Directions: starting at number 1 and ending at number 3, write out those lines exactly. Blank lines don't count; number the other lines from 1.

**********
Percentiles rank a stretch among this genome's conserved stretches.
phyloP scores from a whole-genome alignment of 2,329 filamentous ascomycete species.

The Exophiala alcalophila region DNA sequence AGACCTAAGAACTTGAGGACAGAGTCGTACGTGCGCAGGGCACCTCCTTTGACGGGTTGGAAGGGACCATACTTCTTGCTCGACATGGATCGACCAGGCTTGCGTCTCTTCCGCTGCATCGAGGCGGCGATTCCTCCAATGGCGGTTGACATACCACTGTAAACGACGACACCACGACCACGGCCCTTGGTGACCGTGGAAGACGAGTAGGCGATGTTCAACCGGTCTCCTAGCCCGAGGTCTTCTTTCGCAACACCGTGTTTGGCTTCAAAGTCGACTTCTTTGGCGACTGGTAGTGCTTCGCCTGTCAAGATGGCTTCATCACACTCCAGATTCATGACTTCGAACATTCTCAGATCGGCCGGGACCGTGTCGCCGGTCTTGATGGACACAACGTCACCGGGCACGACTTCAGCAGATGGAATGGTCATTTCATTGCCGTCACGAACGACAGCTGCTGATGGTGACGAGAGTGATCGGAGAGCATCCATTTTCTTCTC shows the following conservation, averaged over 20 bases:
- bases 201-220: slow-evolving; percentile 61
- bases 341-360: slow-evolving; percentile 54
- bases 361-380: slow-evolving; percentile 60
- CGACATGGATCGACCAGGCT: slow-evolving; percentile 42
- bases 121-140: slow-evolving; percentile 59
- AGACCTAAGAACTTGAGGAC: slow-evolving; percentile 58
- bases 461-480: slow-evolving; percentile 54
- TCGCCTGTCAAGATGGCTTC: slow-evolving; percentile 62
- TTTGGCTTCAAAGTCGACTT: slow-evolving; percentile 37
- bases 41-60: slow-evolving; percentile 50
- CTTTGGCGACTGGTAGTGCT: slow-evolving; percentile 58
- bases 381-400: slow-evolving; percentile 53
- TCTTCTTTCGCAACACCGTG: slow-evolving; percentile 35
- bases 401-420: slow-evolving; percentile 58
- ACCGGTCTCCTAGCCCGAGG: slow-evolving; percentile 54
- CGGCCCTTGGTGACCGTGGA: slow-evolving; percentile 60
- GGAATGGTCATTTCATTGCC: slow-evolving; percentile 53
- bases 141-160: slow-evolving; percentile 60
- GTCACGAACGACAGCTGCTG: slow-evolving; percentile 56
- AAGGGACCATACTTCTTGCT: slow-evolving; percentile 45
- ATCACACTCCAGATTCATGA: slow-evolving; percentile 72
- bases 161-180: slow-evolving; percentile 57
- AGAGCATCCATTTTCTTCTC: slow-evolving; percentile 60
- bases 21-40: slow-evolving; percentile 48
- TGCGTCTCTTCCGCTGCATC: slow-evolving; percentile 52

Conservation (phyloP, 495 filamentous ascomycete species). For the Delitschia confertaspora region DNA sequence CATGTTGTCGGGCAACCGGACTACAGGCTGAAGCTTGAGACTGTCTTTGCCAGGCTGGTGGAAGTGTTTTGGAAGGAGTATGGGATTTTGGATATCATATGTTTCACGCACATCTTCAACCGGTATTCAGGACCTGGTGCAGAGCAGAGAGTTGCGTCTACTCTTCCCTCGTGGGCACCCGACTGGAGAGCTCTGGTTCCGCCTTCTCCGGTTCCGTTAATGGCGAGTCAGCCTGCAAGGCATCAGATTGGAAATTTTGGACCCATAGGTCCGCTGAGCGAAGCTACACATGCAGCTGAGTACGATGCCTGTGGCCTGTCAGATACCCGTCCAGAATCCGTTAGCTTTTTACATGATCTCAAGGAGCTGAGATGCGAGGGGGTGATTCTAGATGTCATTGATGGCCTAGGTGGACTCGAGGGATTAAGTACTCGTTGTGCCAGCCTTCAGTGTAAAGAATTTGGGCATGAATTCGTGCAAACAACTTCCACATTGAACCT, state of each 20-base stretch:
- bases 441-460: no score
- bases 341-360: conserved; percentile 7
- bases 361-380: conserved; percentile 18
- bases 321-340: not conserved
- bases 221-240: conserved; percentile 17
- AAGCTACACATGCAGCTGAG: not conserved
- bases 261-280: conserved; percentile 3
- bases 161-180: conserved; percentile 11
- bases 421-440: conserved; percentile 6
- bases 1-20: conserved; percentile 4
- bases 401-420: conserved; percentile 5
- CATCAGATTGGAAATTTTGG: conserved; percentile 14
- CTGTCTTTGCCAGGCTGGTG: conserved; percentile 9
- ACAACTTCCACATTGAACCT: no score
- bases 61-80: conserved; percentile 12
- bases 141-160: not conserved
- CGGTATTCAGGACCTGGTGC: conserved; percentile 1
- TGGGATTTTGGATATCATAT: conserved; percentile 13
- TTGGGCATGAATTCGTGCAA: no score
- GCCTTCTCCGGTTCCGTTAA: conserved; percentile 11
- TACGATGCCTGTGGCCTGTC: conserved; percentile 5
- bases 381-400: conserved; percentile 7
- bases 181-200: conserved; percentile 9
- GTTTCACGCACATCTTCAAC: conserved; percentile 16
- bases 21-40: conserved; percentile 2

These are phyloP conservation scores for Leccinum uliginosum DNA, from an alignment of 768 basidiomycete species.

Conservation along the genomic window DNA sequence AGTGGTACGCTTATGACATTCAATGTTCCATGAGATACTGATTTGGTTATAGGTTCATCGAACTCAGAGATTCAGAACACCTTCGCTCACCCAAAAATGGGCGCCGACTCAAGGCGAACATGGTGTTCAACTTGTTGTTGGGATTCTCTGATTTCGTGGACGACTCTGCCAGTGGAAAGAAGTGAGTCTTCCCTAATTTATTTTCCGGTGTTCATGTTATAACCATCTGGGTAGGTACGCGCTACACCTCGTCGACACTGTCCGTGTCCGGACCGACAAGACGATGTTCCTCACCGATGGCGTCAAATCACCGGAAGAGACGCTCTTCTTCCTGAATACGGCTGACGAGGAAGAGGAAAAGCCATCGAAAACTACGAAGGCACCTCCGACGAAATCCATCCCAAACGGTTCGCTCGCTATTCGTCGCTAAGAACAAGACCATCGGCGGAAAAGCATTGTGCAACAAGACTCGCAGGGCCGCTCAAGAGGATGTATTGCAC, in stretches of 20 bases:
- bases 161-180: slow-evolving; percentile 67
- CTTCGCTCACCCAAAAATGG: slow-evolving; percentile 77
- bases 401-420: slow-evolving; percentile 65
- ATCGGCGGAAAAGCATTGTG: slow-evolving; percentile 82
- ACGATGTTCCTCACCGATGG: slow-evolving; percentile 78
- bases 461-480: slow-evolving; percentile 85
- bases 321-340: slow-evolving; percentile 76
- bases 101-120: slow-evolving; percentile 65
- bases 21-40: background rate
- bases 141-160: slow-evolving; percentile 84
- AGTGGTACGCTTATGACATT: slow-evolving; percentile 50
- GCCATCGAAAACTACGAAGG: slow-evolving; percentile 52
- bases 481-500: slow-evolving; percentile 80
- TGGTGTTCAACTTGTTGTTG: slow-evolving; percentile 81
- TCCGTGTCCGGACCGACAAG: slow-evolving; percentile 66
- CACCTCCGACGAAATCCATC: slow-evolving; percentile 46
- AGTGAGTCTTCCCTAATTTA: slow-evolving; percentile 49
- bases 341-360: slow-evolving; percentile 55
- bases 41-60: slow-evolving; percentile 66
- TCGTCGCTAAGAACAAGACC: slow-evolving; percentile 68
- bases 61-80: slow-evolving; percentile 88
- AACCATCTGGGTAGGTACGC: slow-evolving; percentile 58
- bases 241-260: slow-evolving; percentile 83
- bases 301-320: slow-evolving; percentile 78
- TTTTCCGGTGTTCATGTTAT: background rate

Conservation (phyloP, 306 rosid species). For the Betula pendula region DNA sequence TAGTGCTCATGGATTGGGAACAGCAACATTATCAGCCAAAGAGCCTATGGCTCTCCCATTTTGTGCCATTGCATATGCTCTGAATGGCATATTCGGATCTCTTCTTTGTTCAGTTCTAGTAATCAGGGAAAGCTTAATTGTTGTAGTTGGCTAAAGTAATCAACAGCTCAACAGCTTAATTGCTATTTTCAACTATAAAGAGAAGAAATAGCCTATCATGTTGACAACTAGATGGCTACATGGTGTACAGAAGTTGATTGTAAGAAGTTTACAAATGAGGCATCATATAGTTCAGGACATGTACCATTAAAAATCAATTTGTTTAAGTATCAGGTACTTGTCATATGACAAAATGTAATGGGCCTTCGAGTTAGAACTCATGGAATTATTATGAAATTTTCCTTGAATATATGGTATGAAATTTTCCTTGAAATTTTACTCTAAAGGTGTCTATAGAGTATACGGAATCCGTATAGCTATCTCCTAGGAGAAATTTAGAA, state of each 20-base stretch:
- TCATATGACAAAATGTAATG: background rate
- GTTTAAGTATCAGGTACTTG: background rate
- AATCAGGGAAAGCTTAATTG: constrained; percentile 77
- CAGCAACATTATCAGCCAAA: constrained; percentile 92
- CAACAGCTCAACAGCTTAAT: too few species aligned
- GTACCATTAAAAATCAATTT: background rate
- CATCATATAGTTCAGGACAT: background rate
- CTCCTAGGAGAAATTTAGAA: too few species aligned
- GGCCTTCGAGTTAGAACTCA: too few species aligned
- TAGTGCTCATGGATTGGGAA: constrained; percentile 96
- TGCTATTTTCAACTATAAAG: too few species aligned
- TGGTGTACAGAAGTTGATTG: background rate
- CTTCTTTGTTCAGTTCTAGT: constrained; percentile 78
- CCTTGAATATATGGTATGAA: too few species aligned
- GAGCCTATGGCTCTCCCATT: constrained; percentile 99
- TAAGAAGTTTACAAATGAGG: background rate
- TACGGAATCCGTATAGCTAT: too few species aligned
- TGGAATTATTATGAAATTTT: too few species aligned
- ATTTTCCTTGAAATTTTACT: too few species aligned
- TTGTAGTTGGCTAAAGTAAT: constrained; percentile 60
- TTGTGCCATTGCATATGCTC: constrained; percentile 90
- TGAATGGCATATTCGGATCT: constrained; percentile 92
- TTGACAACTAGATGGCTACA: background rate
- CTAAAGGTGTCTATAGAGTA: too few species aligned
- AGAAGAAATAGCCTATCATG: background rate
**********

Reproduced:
Percentiles rank a stretch among this genome's conserved stretches.
phyloP scores from a whole-genome alignment of 2,329 filamentous ascomycete species.

The Exophiala alcalophila region DNA sequence AGACCTAAGAACTTGAGGACAGAGTCGTACGTGCGCAGGGCACCTCCTTTGACGGGTTGGAAGGGACCATACTTCTTGCTCGACATGGATCGACCAGGCTTGCGTCTCTTCCGCTGCATCGAGGCGGCGATTCCTCCAATGGCGGTTGACATACCACTGTAAACGACGACACCACGACCACGGCCCTTGGTGACCGTGGAAGACGAGTAGGCGATGTTCAACCGGTCTCCTAGCCCGAGGTCTTCTTTCGCAACACCGTGTTTGGCTTCAAAGTCGACTTCTTTGGCGACTGGTAGTGCTTCGCCTGTCAAGATGGCTTCATCACACTCCAGATTCATGACTTCGAACATTCTCAGATCGGCCGGGACCGTGTCGCCGGTCTTGATGGACACAACGTCACCGGGCACGACTTCAGCAGATGGAATGGTCATTTCATTGCCGTCACGAACGACAGCTGCTGATGGTGACGAGAGTGATCGGAGAGCATCCATTTTCTTCTC shows the following conservation, averaged over 20 bases: